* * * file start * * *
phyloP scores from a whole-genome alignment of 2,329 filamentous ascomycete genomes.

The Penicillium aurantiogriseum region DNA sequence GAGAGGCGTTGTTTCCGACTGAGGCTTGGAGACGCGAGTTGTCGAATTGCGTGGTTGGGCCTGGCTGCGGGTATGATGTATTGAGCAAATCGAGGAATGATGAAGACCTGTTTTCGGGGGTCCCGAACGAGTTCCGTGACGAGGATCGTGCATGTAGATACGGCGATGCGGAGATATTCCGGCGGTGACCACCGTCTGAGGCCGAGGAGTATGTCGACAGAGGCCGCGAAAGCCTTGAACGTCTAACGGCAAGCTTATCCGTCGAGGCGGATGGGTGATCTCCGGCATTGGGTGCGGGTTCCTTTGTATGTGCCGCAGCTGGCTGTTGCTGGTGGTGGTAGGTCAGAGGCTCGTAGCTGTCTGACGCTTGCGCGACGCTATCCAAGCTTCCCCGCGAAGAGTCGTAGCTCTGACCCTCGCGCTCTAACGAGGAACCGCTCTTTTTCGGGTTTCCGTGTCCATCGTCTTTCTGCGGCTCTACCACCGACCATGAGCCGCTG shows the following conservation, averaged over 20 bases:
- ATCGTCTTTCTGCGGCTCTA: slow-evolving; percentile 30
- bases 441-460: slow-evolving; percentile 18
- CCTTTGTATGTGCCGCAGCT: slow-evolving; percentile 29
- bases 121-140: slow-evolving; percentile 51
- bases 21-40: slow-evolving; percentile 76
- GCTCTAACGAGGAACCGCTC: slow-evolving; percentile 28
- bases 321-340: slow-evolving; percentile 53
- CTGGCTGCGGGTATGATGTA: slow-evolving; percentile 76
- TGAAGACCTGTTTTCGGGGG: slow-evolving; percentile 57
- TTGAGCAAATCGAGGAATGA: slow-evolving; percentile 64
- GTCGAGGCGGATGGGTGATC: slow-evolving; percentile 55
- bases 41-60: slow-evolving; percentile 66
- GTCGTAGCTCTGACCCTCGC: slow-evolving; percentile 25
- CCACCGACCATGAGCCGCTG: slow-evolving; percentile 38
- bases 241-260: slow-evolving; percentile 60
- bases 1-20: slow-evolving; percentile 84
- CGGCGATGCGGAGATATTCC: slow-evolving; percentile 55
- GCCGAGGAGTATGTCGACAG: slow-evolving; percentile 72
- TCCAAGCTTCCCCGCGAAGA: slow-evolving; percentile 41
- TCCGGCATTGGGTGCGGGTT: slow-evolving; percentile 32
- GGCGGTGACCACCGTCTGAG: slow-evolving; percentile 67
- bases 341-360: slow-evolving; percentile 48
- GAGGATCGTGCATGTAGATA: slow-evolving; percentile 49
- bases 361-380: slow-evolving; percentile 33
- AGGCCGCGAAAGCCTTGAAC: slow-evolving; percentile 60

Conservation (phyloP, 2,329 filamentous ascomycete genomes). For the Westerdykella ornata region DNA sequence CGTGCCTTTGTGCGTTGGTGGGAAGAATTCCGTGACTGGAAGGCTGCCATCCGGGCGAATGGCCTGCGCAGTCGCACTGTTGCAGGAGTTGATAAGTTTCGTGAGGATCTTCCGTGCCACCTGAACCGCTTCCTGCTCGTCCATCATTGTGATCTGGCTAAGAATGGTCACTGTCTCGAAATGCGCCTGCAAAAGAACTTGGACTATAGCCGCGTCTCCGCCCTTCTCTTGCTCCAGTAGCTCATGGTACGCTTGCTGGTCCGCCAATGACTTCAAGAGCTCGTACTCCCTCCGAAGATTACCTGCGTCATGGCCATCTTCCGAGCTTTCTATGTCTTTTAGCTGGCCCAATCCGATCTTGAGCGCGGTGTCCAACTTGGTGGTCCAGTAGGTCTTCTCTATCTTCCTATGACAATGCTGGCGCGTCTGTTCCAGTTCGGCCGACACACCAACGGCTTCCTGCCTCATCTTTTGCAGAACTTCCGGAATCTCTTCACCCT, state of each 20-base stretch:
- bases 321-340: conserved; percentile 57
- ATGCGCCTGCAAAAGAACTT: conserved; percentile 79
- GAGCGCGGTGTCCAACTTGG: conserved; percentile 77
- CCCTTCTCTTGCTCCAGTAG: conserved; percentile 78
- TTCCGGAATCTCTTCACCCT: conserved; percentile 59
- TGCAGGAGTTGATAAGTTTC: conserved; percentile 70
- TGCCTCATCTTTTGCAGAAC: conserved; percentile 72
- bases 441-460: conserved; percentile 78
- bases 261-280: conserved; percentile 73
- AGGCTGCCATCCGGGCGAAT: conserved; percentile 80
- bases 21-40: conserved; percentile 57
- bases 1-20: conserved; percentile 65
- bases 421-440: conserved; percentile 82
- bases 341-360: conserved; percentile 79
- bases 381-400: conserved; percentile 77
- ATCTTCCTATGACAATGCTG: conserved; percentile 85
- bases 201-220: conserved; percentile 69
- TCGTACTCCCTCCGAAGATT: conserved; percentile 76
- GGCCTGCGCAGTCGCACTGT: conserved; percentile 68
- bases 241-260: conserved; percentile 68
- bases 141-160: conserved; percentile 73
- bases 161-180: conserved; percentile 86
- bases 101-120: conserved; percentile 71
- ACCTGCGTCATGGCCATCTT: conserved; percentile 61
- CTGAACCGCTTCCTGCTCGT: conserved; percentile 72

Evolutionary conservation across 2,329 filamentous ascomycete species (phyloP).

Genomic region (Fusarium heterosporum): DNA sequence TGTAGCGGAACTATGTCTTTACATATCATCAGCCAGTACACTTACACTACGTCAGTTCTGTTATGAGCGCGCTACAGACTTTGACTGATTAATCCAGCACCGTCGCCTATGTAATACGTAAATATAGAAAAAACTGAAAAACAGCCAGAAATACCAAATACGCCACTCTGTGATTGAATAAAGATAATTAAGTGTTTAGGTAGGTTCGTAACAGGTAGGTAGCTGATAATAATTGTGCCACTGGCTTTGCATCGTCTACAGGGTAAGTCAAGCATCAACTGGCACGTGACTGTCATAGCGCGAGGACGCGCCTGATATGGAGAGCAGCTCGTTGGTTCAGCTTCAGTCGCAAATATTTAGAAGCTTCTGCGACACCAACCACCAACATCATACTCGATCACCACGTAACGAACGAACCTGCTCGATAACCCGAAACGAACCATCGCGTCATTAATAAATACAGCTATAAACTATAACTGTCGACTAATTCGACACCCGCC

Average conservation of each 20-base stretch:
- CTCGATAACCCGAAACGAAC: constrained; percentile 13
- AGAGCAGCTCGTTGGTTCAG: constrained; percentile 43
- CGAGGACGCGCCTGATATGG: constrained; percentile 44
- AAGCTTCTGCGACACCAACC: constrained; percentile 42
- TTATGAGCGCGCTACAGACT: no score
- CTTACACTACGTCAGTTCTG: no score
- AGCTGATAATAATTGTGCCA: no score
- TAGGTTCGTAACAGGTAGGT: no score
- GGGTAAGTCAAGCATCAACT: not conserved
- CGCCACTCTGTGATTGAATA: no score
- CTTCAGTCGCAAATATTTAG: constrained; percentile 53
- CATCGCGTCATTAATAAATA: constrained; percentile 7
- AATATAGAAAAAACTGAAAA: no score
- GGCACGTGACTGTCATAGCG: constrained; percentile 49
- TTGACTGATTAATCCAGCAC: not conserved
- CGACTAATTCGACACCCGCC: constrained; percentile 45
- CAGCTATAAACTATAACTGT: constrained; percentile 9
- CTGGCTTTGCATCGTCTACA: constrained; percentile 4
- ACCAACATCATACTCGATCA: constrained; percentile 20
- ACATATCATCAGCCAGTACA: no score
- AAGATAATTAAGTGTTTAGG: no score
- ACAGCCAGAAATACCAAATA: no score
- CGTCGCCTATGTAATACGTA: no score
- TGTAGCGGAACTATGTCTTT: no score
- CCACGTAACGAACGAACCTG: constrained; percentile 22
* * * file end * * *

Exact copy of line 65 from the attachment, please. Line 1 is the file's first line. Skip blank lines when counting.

- GGGTAAGTCAAGCATCAACT: not conserved